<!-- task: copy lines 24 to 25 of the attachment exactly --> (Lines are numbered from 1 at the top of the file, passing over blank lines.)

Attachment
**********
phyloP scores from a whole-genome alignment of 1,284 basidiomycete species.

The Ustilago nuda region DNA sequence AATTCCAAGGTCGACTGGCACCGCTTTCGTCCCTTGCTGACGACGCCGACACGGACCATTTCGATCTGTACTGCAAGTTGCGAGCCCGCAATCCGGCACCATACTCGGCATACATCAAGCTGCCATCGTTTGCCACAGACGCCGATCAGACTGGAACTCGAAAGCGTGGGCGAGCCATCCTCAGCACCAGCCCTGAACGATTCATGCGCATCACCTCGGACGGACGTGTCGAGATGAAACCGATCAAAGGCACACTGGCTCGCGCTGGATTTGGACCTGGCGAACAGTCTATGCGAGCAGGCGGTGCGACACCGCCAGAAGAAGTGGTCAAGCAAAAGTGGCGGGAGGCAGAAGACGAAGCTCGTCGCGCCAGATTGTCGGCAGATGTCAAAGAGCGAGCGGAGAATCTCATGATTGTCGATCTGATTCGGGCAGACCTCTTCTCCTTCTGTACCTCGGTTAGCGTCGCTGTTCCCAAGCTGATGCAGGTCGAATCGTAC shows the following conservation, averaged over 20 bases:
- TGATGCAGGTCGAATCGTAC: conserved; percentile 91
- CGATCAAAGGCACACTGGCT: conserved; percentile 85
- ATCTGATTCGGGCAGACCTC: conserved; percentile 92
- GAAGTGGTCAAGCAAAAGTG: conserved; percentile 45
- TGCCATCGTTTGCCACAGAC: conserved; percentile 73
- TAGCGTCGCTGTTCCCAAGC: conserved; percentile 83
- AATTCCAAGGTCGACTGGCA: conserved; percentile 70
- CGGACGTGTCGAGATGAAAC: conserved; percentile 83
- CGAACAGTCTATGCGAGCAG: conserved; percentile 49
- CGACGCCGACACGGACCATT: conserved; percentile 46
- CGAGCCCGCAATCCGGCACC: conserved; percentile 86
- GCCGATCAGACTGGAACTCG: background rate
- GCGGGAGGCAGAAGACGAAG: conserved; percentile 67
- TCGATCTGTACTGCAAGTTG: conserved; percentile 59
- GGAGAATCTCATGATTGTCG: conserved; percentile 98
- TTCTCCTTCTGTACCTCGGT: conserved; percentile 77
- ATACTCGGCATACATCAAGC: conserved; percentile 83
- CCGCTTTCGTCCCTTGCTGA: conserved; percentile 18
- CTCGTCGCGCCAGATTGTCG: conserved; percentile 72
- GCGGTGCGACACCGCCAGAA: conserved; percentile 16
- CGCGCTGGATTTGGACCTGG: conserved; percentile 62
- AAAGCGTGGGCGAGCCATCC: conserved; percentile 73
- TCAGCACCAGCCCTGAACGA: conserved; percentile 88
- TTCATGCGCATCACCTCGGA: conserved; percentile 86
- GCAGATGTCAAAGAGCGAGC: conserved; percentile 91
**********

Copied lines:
- AAAGCGTGGGCGAGCCATCC: conserved; percentile 73
- TCAGCACCAGCCCTGAACGA: conserved; percentile 88